The Cook Political Report recently ranked the outcome of the November congressional election in Virginia’s 7th District, including Culpeper, as a “toss up,” predicting that candidates from both major parties have a good chance of winning.
This is a change from multiple previous rankings in 2019 and earlier this year, ranking as “lean Democratic” the 7th District, represented by Richmond-area Democrat and former CIA operative Abigail Spanberger since 2018.
Numerous Republican candidates have announced campaigns to unseat Spanberger, including Del. Nick Freitas, a former Green Beret and Culpeper resident.
In its announcement Feb. 28, The Cook Political Report cited as its reasons for the District 7 shift Spanberger’s vote in support of impeaching President Donald Trump, and Freitas’ campaign.
The independent, nonpartisan publication stated, “Toss Up. Not long ago, it looked like Spanberger, a former CIA operative and star Democratic freshman, was opening up an advantage in her bid for a second term. Last fall, Democrats picked up a state senate district overlapping with the 7th and the GOP field looked weak. But impeachment and the entry of Iraq veteran and GOP state Del. Nick Freitas have complicated matters.”
Freitas campaign manager Joe Desilets, in a statement, said they are glad Cook Political Report recognized what they already know.
“That Nick Freitas is the candidate to beat Abigail Spanberger and hold her to account for joining Nancy Pelosi’s impeachment sham. From fundraising to unprecedented turnout at his events, Nick Freitas is the only candidate that can raise the money to compete and has the level of broad support needed to win,” Desilets said.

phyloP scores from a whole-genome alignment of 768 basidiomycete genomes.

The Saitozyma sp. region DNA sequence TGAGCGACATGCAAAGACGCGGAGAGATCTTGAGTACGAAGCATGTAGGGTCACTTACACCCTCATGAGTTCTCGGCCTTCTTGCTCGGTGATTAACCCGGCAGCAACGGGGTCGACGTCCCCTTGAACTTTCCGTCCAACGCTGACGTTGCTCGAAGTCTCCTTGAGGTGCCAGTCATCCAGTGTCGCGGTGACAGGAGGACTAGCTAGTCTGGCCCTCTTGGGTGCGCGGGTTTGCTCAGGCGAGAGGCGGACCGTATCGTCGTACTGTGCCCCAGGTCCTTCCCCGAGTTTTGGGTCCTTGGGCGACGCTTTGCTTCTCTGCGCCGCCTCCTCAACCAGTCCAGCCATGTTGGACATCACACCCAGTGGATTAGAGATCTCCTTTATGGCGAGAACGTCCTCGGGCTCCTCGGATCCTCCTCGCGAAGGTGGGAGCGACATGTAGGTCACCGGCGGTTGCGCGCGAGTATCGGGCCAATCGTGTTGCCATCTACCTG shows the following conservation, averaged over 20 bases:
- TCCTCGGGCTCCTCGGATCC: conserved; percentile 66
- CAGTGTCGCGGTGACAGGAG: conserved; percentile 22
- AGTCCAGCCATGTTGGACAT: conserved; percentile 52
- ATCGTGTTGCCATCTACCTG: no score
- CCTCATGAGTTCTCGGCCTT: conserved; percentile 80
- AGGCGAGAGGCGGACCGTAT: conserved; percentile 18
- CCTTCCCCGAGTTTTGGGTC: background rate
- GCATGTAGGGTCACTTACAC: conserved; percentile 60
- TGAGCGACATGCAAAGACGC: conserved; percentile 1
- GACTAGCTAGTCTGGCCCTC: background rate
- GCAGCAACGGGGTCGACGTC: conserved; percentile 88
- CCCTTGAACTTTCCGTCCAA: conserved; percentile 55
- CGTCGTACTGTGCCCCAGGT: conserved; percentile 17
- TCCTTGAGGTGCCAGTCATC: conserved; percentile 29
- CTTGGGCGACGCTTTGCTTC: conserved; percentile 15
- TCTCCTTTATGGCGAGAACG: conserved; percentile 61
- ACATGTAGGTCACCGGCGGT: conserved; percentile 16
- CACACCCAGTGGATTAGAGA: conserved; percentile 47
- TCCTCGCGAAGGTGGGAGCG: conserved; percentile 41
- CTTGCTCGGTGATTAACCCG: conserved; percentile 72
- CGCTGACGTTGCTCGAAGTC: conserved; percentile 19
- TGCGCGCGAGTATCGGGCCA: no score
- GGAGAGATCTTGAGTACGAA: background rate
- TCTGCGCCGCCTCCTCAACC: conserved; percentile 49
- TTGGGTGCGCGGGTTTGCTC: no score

The current U.S. House breakdown is 235 Democrats, 198 Republicans, one Independent and one vacancy, according to the publication. Republicans need a net gain of 19 seats to retake the majority in 2020. There are 31 Democrats sitting in districts carried by Trump in 2016, and three Republicans sitting in districts carried by Hillary Clinton.
“But history is on Democrats’ side: in seven of the past eight presidential cycles, the net partisan shift in House seats has been in the single digits, and Democrats have gained seats in five of the past six presidential cycles. At the moment, the most likely outcome is a minimal net change to a Republican gain of 10 seats,” according to The Cook Political Report.